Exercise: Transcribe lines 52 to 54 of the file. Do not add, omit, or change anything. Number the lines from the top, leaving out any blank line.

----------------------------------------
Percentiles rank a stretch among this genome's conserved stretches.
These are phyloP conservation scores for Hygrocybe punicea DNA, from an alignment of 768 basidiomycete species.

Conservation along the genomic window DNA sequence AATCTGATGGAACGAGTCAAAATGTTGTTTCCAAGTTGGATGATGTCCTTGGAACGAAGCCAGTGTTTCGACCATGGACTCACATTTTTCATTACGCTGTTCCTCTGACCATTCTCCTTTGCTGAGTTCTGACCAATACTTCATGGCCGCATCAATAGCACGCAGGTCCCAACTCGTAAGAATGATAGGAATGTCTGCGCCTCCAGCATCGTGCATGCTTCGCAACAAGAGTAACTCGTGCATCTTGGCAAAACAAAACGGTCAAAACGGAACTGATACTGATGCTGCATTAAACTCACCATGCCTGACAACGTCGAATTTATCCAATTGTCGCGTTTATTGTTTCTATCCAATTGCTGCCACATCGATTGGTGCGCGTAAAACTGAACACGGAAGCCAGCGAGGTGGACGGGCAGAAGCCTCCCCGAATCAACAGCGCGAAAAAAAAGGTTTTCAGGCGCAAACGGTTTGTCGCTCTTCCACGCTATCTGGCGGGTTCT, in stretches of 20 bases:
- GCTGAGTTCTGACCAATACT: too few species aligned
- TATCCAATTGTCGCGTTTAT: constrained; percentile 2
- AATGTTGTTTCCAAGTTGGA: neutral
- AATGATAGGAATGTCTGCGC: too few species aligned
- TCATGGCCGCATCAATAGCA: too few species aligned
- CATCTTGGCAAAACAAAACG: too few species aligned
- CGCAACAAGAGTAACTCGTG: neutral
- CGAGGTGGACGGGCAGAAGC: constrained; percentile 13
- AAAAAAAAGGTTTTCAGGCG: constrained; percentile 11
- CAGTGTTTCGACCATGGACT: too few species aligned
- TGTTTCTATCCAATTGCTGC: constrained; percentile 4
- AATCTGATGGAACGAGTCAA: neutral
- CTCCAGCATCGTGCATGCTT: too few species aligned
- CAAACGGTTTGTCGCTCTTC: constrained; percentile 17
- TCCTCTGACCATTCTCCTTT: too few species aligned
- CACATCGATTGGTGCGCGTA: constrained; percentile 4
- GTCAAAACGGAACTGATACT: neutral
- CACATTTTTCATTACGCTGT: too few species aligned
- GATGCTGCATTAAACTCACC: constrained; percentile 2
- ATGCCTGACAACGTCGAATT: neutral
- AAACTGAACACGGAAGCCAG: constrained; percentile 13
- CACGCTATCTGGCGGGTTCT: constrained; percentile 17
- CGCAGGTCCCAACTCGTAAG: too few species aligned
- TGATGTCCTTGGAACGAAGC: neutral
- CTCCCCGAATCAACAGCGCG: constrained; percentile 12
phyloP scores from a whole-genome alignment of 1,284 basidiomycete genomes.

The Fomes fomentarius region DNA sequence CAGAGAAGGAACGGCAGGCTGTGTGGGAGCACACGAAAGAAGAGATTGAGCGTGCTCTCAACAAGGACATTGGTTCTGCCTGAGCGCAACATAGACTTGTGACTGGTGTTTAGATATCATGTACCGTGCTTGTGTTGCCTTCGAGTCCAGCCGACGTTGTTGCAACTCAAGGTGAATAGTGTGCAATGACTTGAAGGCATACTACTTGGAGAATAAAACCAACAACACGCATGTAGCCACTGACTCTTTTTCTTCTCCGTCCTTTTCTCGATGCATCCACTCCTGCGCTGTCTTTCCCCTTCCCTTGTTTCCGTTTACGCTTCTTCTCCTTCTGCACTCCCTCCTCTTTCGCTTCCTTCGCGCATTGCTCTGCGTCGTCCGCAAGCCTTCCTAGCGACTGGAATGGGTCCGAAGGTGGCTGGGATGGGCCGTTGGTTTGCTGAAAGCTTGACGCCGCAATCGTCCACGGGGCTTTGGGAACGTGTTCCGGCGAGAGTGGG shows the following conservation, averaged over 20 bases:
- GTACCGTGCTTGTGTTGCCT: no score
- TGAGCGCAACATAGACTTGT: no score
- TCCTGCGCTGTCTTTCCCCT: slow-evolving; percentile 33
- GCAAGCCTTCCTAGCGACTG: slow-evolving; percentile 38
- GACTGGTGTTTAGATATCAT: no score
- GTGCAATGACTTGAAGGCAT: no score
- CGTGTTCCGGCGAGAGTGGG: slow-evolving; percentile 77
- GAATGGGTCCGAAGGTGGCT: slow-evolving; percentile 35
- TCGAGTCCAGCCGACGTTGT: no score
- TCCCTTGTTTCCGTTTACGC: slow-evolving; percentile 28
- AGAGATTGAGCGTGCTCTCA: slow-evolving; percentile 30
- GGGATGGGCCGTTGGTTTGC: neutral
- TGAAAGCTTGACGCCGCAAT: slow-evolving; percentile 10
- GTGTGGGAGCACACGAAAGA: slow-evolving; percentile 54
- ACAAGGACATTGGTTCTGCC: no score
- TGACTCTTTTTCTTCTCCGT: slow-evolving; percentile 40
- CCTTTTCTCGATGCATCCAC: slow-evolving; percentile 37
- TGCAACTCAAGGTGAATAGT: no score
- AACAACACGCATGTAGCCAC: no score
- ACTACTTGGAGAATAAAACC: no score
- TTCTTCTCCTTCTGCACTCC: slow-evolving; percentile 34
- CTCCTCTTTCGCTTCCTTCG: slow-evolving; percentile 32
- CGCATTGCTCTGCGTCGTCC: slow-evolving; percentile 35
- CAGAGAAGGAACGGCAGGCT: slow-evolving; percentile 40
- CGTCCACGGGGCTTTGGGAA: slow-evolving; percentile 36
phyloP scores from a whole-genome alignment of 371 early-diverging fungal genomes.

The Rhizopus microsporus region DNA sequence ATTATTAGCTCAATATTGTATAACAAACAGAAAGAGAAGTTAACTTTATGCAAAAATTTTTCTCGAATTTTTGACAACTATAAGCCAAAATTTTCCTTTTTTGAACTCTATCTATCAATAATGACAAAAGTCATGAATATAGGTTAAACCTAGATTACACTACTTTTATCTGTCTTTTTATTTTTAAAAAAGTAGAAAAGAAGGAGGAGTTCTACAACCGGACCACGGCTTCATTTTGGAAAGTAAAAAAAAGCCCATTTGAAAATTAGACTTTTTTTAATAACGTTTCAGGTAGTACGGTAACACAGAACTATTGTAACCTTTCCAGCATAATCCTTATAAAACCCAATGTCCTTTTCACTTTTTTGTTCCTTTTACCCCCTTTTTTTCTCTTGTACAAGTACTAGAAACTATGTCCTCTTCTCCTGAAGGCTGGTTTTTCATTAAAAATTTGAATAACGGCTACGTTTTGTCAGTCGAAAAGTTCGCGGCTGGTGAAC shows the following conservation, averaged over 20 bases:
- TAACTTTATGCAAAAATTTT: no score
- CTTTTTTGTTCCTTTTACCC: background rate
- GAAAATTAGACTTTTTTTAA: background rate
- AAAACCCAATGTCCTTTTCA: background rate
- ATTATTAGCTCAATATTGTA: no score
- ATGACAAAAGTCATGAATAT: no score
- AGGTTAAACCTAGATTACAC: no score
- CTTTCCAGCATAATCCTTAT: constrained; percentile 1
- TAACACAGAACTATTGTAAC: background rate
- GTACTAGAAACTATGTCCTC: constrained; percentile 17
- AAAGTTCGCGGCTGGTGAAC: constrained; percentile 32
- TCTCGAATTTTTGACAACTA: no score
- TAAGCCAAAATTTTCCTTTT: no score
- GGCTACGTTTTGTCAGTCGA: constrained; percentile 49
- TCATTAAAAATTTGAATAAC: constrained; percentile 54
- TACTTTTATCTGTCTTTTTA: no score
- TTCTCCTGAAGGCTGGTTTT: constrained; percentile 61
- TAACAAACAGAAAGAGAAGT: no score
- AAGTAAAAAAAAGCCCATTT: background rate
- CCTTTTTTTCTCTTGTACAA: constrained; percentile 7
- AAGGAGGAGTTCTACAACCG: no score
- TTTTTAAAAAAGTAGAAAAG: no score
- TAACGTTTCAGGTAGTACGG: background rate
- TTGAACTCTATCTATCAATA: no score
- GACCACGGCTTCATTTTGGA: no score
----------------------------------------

- CTCCTCTTTCGCTTCCTTCG: slow-evolving; percentile 32
- CGCATTGCTCTGCGTCGTCC: slow-evolving; percentile 35
- CAGAGAAGGAACGGCAGGCT: slow-evolving; percentile 40